At the same time as supporting New Zealand’s trade ambitions, the CPTPP protects the unique status of the Treaty of Waitangi and preserves the Government’s right to regulate for legitimate public policy purposes, including in public health, public education, social welfare, the environment and taxation policy. As with all of New Zealand’s contemporary trade agreements, the CPTPP includes a specific ‘Treaty of Waitangi’ provision ensuring that nothing in the CPTPP would prevent the Crown from meeting its obligations to Māori and that New Zealand’s interpretation of the Treaty of Waitangi will not be subject to dispute settlement.

The CPTPP also sets new standards in the promotion of sustainable and inclusive economic development. For example, the CPTPP contains a world-first provision to prohibit subsidies that contribute to illegal, unreported or unregulated fishing or that negatively affect over-fished stocks The labour and environment outcomes in the CPTPP are the most comprehensive New Zealand has achieved in a free trade agreement, with labour and environmental standards made legally enforceable for the first time. The CPTPP is also New Zealand’s first free trade agreement to include a dedicated Small- and Medium-Sized Enterprises chapter aimed at ensuring that businesses of all sizes can benefit from enhanced trade.

On investor-state dispute settlement (ISDS), New Zealand has negotiated bilateral side letters (agreements in addition to the main text) with Australia, Brunei, Malaysia, Peru and Viet Nam that mean that more than 80% of investment in New Zealand from within the CPTPP grouping is not subject to CPTPP mandatory ISDS provisions. The government has been clear that it will not support inclusion of ISDS in existing or future trade agreements.

The CPTPP Accession Process

Accession is the process of joining an international treaty that is already in force. Importantly, the Agreement is not re-opened: those who want to join an existing international treaty must meet and agree to comply with the existing obligations it contains.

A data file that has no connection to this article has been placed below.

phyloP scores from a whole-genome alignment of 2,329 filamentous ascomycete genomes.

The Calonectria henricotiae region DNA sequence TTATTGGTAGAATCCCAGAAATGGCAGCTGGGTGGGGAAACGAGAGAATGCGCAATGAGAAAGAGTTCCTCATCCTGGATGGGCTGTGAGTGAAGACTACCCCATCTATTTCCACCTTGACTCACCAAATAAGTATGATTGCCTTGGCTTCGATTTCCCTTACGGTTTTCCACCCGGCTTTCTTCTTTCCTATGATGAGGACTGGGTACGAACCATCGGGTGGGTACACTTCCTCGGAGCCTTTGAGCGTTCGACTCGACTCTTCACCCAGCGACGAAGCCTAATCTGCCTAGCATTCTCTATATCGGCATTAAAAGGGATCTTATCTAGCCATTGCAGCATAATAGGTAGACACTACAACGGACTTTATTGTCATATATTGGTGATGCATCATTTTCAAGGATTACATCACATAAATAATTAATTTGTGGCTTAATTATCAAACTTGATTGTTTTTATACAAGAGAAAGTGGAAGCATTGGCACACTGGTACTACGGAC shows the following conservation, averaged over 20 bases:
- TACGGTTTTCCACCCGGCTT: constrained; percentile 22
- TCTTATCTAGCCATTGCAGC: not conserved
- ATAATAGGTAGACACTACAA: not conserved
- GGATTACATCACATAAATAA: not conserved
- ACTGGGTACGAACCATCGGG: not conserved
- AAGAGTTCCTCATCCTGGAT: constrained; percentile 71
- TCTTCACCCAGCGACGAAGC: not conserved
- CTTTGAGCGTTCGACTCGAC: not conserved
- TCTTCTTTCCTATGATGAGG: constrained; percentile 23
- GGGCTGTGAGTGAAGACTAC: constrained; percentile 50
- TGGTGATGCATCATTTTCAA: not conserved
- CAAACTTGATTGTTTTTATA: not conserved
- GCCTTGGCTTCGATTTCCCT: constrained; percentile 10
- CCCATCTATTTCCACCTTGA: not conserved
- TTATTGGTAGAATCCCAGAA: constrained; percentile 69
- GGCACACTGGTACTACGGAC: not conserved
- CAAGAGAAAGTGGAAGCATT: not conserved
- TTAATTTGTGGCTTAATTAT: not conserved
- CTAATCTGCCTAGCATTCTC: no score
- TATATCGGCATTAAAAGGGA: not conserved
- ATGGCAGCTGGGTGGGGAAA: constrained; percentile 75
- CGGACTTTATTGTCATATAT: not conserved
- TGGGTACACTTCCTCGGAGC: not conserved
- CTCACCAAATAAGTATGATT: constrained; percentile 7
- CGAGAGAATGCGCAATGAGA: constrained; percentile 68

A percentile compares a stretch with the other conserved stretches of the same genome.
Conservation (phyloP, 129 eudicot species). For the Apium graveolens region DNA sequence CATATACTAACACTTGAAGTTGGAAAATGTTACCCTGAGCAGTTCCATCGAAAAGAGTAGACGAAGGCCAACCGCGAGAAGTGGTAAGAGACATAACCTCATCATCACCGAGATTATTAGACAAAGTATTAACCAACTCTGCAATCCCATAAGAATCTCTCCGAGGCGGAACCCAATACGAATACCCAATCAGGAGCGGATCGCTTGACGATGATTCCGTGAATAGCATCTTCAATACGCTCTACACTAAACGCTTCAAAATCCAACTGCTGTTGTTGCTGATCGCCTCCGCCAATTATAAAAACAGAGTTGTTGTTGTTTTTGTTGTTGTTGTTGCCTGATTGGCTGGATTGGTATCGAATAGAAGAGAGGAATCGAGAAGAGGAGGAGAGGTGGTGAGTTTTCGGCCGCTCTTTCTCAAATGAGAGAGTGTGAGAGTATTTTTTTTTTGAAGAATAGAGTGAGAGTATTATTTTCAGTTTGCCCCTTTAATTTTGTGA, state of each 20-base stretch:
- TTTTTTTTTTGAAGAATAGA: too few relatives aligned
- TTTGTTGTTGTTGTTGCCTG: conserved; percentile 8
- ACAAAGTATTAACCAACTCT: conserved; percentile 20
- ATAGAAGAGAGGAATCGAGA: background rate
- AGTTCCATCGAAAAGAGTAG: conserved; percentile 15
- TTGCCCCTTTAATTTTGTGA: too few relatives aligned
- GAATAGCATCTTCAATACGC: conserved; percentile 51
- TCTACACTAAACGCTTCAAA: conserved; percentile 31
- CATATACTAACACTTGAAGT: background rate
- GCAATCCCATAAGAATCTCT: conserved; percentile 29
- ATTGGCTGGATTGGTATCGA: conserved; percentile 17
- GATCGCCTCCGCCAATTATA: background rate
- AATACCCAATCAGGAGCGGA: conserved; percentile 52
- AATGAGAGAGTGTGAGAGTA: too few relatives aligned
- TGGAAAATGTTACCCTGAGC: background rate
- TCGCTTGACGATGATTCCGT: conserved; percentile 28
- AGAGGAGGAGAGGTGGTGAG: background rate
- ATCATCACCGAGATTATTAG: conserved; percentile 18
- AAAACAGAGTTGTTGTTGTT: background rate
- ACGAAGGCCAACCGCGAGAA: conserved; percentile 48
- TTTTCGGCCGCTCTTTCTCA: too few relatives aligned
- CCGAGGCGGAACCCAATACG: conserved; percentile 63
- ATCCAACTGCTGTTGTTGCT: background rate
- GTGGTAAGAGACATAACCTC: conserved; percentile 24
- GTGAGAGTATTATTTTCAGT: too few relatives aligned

The focus of the accession process will be on ensuring that the accession candidate is able to comply with all the existing obligations of the CPTPP; and that its commitments on access for goods, services, investment, government procurement and temporary entry for business persons meet the high standards agreed by existing CPTPP members.

CPTPP members have agreed a process for accessions to the Agreement which has four key stages:


Before lodging a request to accede, interested economies can engage informally with members to better understand the Agreement.

This stage enables interested economies to ask for information on the Agreement and about the accession process.

Formal consultations

After an economy submits a formal request to accede, it is encouraged to have consultations with each Party, to address each Party’s questions or concerns on areas of interest. This happens before the CPTPP Commission (the Agreement’s peak decision-making body) decides whether to commence the accession process with a specific applicant.

Having lodged a formal request to accede, the UK is in this phase

Formal Working Group

If the CPTPP Commission makes a decision to proceed, it will set up a Working Group made up of participants from all the CPTPP Parties.

The economy that wants to join will have to demonstrate the efforts it has made, and any additional changes needed, to comply with the obligations set out in the CPTPP. It must also table and negotiate its market access offers. These have to meet the CPTPP benchmarks, guided by the objective of comprehensive market access through the elimination of tariffs and other barriers to goods and services trade and investment.